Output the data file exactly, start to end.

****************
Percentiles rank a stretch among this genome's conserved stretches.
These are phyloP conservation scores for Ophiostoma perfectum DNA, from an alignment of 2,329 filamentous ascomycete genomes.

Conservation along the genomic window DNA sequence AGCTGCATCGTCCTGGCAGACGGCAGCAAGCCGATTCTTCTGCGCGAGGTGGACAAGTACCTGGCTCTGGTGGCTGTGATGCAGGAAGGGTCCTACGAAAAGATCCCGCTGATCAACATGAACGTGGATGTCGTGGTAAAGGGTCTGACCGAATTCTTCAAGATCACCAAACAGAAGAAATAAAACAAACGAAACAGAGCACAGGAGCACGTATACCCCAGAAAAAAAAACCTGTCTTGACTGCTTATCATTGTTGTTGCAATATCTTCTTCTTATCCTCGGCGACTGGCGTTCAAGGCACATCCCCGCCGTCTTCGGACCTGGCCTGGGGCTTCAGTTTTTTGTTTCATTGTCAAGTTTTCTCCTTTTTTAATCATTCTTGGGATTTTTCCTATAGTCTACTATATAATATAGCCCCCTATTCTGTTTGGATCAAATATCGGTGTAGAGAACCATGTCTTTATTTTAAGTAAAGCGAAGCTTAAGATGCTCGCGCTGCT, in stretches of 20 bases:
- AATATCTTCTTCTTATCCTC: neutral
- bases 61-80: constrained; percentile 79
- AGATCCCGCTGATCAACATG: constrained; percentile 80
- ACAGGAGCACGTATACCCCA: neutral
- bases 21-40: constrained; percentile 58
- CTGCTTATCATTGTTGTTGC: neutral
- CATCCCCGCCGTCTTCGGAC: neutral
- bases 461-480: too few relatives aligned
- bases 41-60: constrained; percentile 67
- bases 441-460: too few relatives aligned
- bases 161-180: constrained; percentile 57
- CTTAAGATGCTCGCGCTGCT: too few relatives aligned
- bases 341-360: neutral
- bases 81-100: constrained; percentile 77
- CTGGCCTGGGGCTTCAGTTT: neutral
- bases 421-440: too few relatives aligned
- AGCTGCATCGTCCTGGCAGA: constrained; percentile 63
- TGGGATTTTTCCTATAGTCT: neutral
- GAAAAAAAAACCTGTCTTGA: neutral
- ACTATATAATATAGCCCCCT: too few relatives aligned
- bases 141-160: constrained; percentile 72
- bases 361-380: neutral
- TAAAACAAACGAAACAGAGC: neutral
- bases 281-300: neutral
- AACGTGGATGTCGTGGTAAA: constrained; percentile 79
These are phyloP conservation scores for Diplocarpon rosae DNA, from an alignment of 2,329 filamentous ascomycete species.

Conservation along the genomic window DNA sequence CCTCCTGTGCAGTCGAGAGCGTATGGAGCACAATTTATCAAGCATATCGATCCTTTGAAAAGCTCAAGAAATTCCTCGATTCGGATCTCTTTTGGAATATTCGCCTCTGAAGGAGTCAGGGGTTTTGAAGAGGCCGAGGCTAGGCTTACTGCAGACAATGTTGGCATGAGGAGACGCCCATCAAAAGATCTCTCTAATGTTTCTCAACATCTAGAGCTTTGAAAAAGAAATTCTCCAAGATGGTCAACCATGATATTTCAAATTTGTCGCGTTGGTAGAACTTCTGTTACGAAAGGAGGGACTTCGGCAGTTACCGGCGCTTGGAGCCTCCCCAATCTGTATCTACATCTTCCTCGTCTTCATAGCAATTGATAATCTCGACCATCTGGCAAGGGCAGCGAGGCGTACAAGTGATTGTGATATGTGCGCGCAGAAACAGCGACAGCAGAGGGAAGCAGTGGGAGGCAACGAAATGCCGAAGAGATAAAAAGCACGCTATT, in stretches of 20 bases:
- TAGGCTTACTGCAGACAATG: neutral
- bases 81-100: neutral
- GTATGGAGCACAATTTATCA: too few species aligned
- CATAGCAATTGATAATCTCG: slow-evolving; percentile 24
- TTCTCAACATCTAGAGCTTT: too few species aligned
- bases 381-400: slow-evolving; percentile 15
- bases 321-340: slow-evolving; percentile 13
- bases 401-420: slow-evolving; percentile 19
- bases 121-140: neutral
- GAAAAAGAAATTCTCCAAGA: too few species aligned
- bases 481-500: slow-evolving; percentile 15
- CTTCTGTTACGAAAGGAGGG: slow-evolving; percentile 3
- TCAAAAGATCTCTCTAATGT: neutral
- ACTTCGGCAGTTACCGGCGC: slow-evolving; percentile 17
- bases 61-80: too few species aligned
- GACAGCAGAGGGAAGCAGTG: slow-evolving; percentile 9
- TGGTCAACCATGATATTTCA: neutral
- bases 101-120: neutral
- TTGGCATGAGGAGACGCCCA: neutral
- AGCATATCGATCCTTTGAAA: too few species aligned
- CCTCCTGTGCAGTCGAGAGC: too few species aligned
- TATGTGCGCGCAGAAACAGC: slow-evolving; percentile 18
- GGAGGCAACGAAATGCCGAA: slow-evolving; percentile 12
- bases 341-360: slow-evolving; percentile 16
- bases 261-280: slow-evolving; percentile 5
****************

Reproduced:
Percentiles rank a stretch among this genome's conserved stretches.
These are phyloP conservation scores for Ophiostoma perfectum DNA, from an alignment of 2,329 filamentous ascomycete genomes.

Conservation along the genomic window DNA sequence AGCTGCATCGTCCTGGCAGACGGCAGCAAGCCGATTCTTCTGCGCGAGGTGGACAAGTACCTGGCTCTGGTGGCTGTGATGCAGGAAGGGTCCTACGAAAAGATCCCGCTGATCAACATGAACGTGGATGTCGTGGTAAAGGGTCTGACCGAATTCTTCAAGATCACCAAACAGAAGAAATAAAACAAACGAAACAGAGCACAGGAGCACGTATACCCCAGAAAAAAAAACCTGTCTTGACTGCTTATCATTGTTGTTGCAATATCTTCTTCTTATCCTCGGCGACTGGCGTTCAAGGCACATCCCCGCCGTCTTCGGACCTGGCCTGGGGCTTCAGTTTTTTGTTTCATTGTCAAGTTTTCTCCTTTTTTAATCATTCTTGGGATTTTTCCTATAGTCTACTATATAATATAGCCCCCTATTCTGTTTGGATCAAATATCGGTGTAGAGAACCATGTCTTTATTTTAAGTAAAGCGAAGCTTAAGATGCTCGCGCTGCT, in stretches of 20 bases:
- AATATCTTCTTCTTATCCTC: neutral
- bases 61-80: constrained; percentile 79
- AGATCCCGCTGATCAACATG: constrained; percentile 80
- ACAGGAGCACGTATACCCCA: neutral
- bases 21-40: constrained; percentile 58
- CTGCTTATCATTGTTGTTGC: neutral
- CATCCCCGCCGTCTTCGGAC: neutral
- bases 461-480: too few relatives aligned
- bases 41-60: constrained; percentile 67
- bases 441-460: too few relatives aligned
- bases 161-180: constrained; percentile 57
- CTTAAGATGCTCGCGCTGCT: too few relatives aligned
- bases 341-360: neutral
- bases 81-100: constrained; percentile 77
- CTGGCCTGGGGCTTCAGTTT: neutral
- bases 421-440: too few relatives aligned
- AGCTGCATCGTCCTGGCAGA: constrained; percentile 63
- TGGGATTTTTCCTATAGTCT: neutral
- GAAAAAAAAACCTGTCTTGA: neutral
- ACTATATAATATAGCCCCCT: too few relatives aligned
- bases 141-160: constrained; percentile 72
- bases 361-380: neutral
- TAAAACAAACGAAACAGAGC: neutral
- bases 281-300: neutral
- AACGTGGATGTCGTGGTAAA: constrained; percentile 79
These are phyloP conservation scores for Diplocarpon rosae DNA, from an alignment of 2,329 filamentous ascomycete species.

Conservation along the genomic window DNA sequence CCTCCTGTGCAGTCGAGAGCGTATGGAGCACAATTTATCAAGCATATCGATCCTTTGAAAAGCTCAAGAAATTCCTCGATTCGGATCTCTTTTGGAATATTCGCCTCTGAAGGAGTCAGGGGTTTTGAAGAGGCCGAGGCTAGGCTTACTGCAGACAATGTTGGCATGAGGAGACGCCCATCAAAAGATCTCTCTAATGTTTCTCAACATCTAGAGCTTTGAAAAAGAAATTCTCCAAGATGGTCAACCATGATATTTCAAATTTGTCGCGTTGGTAGAACTTCTGTTACGAAAGGAGGGACTTCGGCAGTTACCGGCGCTTGGAGCCTCCCCAATCTGTATCTACATCTTCCTCGTCTTCATAGCAATTGATAATCTCGACCATCTGGCAAGGGCAGCGAGGCGTACAAGTGATTGTGATATGTGCGCGCAGAAACAGCGACAGCAGAGGGAAGCAGTGGGAGGCAACGAAATGCCGAAGAGATAAAAAGCACGCTATT, in stretches of 20 bases:
- TAGGCTTACTGCAGACAATG: neutral
- bases 81-100: neutral
- GTATGGAGCACAATTTATCA: too few species aligned
- CATAGCAATTGATAATCTCG: slow-evolving; percentile 24
- TTCTCAACATCTAGAGCTTT: too few species aligned
- bases 381-400: slow-evolving; percentile 15
- bases 321-340: slow-evolving; percentile 13
- bases 401-420: slow-evolving; percentile 19
- bases 121-140: neutral
- GAAAAAGAAATTCTCCAAGA: too few species aligned
- bases 481-500: slow-evolving; percentile 15
- CTTCTGTTACGAAAGGAGGG: slow-evolving; percentile 3
- TCAAAAGATCTCTCTAATGT: neutral
- ACTTCGGCAGTTACCGGCGC: slow-evolving; percentile 17
- bases 61-80: too few species aligned
- GACAGCAGAGGGAAGCAGTG: slow-evolving; percentile 9
- TGGTCAACCATGATATTTCA: neutral
- bases 101-120: neutral
- TTGGCATGAGGAGACGCCCA: neutral
- AGCATATCGATCCTTTGAAA: too few species aligned
- CCTCCTGTGCAGTCGAGAGC: too few species aligned
- TATGTGCGCGCAGAAACAGC: slow-evolving; percentile 18
- GGAGGCAACGAAATGCCGAA: slow-evolving; percentile 12
- bases 341-360: slow-evolving; percentile 16
- bases 261-280: slow-evolving; percentile 5